One of the fields where AI is getting a lot of attention is in cybersecurity. Many of the cyber threats faced by organizations on a daily basis play perfectly to AI’s strengths. Instead of the traditional human-designed algorithms used for detecting the bad guys, machine learning is increasingly at the forefront of the battle for cyberspace.
AI in AV
Traditionally, antivirus software has used signature detection for identification of malware on your computer. Every file on your computer is compared to a list of fingerprints of known bad files. Any file that matches a fingerprint on the list is quarantined or deleted to prevent it from harming your computer.
While this approach has worked in the past, it’s starting to have a couple of issues in the modern world. For one, you need a signature to detect malware, meaning that someone needs to write that signature and your AV needs to store the signature and scan every single file against it. Secondly, some malware has gone “fileless”, meaning that it never stores a file on disk for your AV to test for fingerprint matches.
One of the ways that machine learning has started helping out in cyber is by allowing AVs to move from signature detection to anomaly detection. Rather than testing against a list of known “bad” fingerprints, the machine learning algorithm looks for anything out of the ordinary occurring on your computer. This way, malware can be detected as soon as it starts misbehaving, rather than waiting for a signature to match.
Going With the Flow
Another issue that cybersecurity defenders have is the sheer volume of data that they need to process. Enterprise networks can have network traffic coming through at hundreds of megabytes or even gigabytes per second. A cybersecurity network analyst is responsible for ensuring that there is nothing malicious or unusual going on in all that traffic.
Processing massive amounts of data and looking for anomalies is one of the things that machine learning algorithms are best at. Simple network statistics monitoring can enable a network defender to detect serious deviations like those caused by a Denial of Service attack or attempted data exfiltration. More in-depth anomaly detection can scan every packet and let the network defender know if one “looks weird”, which can help with detection of more subtle types of attacks.
Is That Really You?
Humans are awful at passwords. We create weak ones and reuse them across multiple sites. As a result, hackers can often guess or steal the legitimate password for an account. Data breaches, brute force guessing attacks, and credential stuffing attacks have all been shown to be viable ways that hackers can log into a website as you.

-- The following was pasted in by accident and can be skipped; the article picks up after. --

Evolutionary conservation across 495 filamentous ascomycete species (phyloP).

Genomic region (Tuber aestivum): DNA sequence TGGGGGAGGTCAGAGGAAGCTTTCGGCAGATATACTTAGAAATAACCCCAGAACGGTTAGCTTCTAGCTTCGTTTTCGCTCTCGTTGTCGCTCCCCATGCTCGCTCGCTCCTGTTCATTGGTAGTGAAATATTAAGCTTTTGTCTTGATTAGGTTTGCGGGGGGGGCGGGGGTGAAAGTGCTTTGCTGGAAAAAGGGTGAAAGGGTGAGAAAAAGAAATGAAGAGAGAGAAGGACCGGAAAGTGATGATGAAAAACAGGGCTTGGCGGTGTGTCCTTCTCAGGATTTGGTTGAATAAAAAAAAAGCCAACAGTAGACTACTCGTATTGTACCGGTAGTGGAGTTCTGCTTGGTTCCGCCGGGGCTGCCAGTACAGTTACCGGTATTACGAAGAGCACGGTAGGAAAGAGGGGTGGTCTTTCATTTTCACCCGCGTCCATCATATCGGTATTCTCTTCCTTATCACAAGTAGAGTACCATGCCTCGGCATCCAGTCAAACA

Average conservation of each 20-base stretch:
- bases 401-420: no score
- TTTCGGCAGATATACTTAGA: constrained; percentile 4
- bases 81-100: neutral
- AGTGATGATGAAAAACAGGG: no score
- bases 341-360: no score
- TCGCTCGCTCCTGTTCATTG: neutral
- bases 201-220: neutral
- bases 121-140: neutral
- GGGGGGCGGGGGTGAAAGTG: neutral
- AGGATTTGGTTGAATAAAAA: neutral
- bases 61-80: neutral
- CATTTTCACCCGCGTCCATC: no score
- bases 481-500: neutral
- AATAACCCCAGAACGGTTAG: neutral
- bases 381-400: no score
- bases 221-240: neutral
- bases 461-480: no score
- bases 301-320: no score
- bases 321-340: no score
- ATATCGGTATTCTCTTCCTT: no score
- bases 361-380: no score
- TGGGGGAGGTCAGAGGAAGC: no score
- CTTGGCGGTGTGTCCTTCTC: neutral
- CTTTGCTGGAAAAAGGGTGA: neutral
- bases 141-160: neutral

This is a fairly major issue since passwords are a significant part of how security works on the Internet, at home, and on corporate networks. These systems make the assumption that only you know your password, so, if someone authenticates using the right credentials, they’re given complete access.
Machine learning has come to the rescue here as well by performing anomaly detection on user behaviors. If someone using your account does something odd (like logging in from another country or accessing computers that you never use), the machine learning algorithm sets off an alarm. As a result, your account may be locked down for a bit and have a forced password change, but it’s better that happens on a false alarm than doesn’t happen during a real attack.
Looks Good to Me
Many cybersecurity experts will say that humans are the weakest link in enterprise cyber defenses. They aren’t mistaken, which is why many hackers have decided that it’s not worth the effort to find a hole in an organization’s cyber defenses when they can just send a user an email that installs malware while showing them a video of 2019’s top fails.
Detecting phishing emails is a serious challenge since attackers are putting a lot of effort into making them look plausible to human eyes. However, computers see things a lot differently than a human. Many anti-phishing solutions have deployed machine learning components designed to identify emails that are designed to look benign (but aren’t). These components scan the email body, links, attachments, etc. looking for anything suspicious so that they can give you the warning not to click.
The Changing Face of Cybersecurity
Artificial Intelligence and machine learning have already had a significant impact on the field of cybersecurity. Humans are not great at processing massive amounts of data or picking out an anomaly from a crowd, but luckily these are some of the tasks that computers excel at. This is readily apparently in their ability to help with malware detection, network statistics monitoring, detecting unauthorized access to accounts, and fighting against the threat of phishing.
Currently, the main challenges with cybersecurity defenses based upon artificial intelligence and machine learning are the potential for false alarms and missed detections; however, these will decrease as the algorithms in use become more sophisticated and have access to more training data. These algorithms are already making a difference in the cybersecurity threat landscape, and they will continue to evolve over time, making the Internet a safer place for everyone.